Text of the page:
Have you ever looked through a shower door made of intentionally uneven glass? Everything looks distorted, but maybe also beautiful. Now, with this silly program, you can make any picture look this way.


First, here is an example of me, distorted with this program:

Next, we apply the program with different settings to this base image:

There are two noising options. The default manipulates each vertex in a mesh, while the latter manipulates full voronoi cells at once. To enable the latter behavior, use -use-nn. Running the script with -use-nn produces this output:

There are a number of parameters which control how the refraction works. For now, we will only vary the -noise argument, which determines how uneven the glass is. With -noise 0.5 (the default), we get this:

With less noise (0.2), we get a smoother version:

If we increase the noise to 1.0, we start to see large changes at almost every polygon:

How it works

Nearest neighbor randomness

In this method, we use refraction on an imaginary “plane” with normals determined randomly for each Voronoi cell. We generate a grid of random points, and a random normal for each point. We cast rays onto a plane towards the image, and use a refraction algorithm to bend the ray according to the normal for the nearest neighbor of each ray collision. We then march the ray a fixed Z distance (thus translating X and Y), and use the pixel from the original image at this point.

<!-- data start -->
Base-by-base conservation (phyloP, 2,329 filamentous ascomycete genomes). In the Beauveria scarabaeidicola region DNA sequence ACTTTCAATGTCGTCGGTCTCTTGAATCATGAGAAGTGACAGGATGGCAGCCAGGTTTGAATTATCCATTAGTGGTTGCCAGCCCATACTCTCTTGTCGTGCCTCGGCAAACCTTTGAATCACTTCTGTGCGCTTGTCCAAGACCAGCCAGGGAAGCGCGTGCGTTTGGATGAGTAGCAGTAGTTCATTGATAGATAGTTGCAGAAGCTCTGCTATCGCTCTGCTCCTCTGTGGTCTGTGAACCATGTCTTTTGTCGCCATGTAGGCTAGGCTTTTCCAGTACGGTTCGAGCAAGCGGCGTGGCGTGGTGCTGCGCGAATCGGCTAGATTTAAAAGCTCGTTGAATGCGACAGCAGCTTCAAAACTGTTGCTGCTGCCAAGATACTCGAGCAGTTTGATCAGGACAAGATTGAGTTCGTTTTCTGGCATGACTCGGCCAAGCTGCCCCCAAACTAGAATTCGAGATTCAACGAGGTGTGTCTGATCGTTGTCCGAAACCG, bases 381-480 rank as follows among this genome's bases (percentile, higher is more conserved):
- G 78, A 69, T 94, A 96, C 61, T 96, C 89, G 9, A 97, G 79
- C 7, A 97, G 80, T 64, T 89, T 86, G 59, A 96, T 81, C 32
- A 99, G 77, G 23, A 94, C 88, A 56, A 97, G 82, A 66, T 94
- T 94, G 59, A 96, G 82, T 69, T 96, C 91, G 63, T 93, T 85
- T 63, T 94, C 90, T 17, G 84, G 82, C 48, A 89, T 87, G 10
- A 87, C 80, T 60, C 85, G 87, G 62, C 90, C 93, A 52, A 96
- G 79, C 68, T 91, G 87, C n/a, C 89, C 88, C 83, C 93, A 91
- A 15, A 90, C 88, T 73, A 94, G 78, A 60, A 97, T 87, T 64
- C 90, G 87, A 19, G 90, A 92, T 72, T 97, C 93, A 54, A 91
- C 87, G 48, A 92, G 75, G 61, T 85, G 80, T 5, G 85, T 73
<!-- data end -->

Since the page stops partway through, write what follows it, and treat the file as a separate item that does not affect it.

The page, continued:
Vertex-level randomness

First, we generate a Voronoi diagram because they provide a natural way to break up a plane into polygons. I use a very inefficient O(N^3) algorithm for this, since it was very simple to implement; there exist better algorithms to do this in O(N log(N)) complexity. The resulting diagram looks like so (the mesh is in red, and the black dots are the original points used to generate it):

Voronoi diagram

Next, we convert this diagram into a 3D mesh, randomly perturbing the Z coordinate of each vertex to get an uneven terrain. The amount of random noise is a controllable parameter. I’ll note that the change to a given vertex is also controlled by the shape of its surrounding triangles. Generally, sliver triangles will have tips that can safely move a great deal, while the two close points can hardly be moved without greatly changing the normal. The program measures this “sensitivity” and acts accordingly.

Now that we have a rough mesh representing our “glass”, we can cast rays onto it. When a ray hits the glass, we apply the refraction formula sin(theta1) = sin(theta)*n1/n2. We then take the refracted (bent) ray and carry it forward for a certain fixed Z distance, at which point it “hits” the original image. We also reflect the image in all directions to prevent any scenarios where a ray is refracted off of the image.